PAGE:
Both overseeding and dormant seeding go a long way in maintaining a healthy field. Here’s what you need to know about each:
Overseeding helps ensure a safe playing surface by maintaining turf density following play. You should overseed the entire field at least once a year in the late summer, but you may need to overseed high-traffic areas throughout the season as well. The area in front of the mound on baseball fields, the goalmouths on soccer fields, and hash marks on football fields should all be overseeded at least once every two weeks during the season.
Seed is one of the most cost-effective ways to keep fields full and coaches happy, so don’t hesitate to overseed at a higher rate in season. Overseeding rates always depend on your budget and the level, amount, and season of play on your field. It’s a good idea to aerify the field first, and then use a slit seeder for overseeding.
After overseeding your field, you should do several things for successful germination. One is topdressing, which helps ensure good seed-to-soil contact. Dragging the cores from aerification has a similar effect. You should also apply a starter fertilizer, which your ATS sales representative can help you select.
It’s vital to keep the seedbed moist after overseeding to allow the seeds to germinate. Immediately following the overseeding process, begin a frequent yet light irrigation program to keep the top inch or two of overseeded soil moist. Unless it rains, you should water two to four times a day until the seedlings are about two inches tall. Then you can begin to water less frequently and more deeply. Be careful not to overwater at any point in the process, because that can lead to disease and a host of other issues.
Although it may sound counterintuitive, mowing is another way to encourage seedling growth. Using sharp blades, mow when the ground is firm and the new grass reaches the desired cutting height. You’ll need to mow frequently so you’re not cutting more than a third of the grass blade at a time. Because the growing stand will contain varying stages of development, the first mowing will probably only cut some of the plants. With each successive mowing, though, you’ll cut more and more of the plants and encourage them to mature and fill in.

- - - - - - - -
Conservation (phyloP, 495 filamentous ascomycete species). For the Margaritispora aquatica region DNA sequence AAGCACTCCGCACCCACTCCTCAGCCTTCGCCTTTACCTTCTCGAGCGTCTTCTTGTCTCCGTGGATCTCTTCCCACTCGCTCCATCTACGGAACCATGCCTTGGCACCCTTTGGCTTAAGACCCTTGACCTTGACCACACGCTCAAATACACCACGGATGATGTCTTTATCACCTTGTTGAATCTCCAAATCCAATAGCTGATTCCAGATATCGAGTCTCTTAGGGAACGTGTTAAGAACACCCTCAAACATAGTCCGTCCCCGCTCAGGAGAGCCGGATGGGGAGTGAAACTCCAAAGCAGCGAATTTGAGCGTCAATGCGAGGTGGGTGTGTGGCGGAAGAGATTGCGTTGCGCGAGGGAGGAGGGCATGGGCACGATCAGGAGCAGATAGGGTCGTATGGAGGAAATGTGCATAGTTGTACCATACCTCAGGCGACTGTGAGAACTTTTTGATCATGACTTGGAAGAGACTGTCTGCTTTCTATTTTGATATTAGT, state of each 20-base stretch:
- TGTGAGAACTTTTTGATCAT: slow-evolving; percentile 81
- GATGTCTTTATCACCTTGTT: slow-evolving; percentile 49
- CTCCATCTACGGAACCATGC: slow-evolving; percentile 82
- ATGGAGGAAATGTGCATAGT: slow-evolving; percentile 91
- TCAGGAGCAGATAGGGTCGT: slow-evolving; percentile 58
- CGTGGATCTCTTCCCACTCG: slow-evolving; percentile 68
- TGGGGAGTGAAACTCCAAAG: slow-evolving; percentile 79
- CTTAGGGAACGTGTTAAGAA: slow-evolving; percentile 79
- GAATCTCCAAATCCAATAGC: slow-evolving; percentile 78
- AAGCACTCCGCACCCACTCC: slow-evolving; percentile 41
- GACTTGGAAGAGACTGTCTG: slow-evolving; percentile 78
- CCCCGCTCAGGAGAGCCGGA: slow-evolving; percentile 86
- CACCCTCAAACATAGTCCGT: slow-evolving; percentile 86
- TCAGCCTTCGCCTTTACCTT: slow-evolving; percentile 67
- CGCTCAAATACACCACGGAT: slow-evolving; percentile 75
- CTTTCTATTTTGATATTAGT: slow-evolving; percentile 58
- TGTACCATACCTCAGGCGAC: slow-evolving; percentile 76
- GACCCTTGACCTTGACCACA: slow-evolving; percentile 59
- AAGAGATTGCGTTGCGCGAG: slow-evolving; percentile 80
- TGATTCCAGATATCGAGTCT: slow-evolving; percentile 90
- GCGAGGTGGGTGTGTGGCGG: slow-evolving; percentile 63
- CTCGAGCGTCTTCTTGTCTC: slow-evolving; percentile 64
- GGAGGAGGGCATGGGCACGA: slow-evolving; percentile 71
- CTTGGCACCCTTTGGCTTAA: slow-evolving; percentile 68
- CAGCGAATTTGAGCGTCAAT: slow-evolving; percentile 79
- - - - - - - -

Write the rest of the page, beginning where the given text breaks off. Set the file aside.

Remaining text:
Dormant seeding is a viable option when a full-scale aerification and seeding operation isn’t feasible, as is often the case with sports fields being used late into the fall. For dormant seeding, it’s important to avoid seed germination in the late fall. Seedlings that germinated in November or December aren’t likely to make it through the winter. The best time for dormant seeding is when the soil temperature is around 40℉ and not below freezing.
Kentucky bluegrass is ideal for dormant seeding because it overwinters well and germinates early in the spring. It’s best introduced when traffic is low and seedlings have time to mature. Even with Kentucky bluegrass, though, it’s normal to see early spring germination rates of only about 50%. Similar to overseeding, using a slit seeder and pairing with aerification will yield better results by protecting the seed under a covering of soil. Dormant seeding is a good alternative to early spring aerification and seeding, which are often hampered by wet conditions and competition from weeds.
Overseeding and dormant seeding will help keep your field looking and playing well, season after season.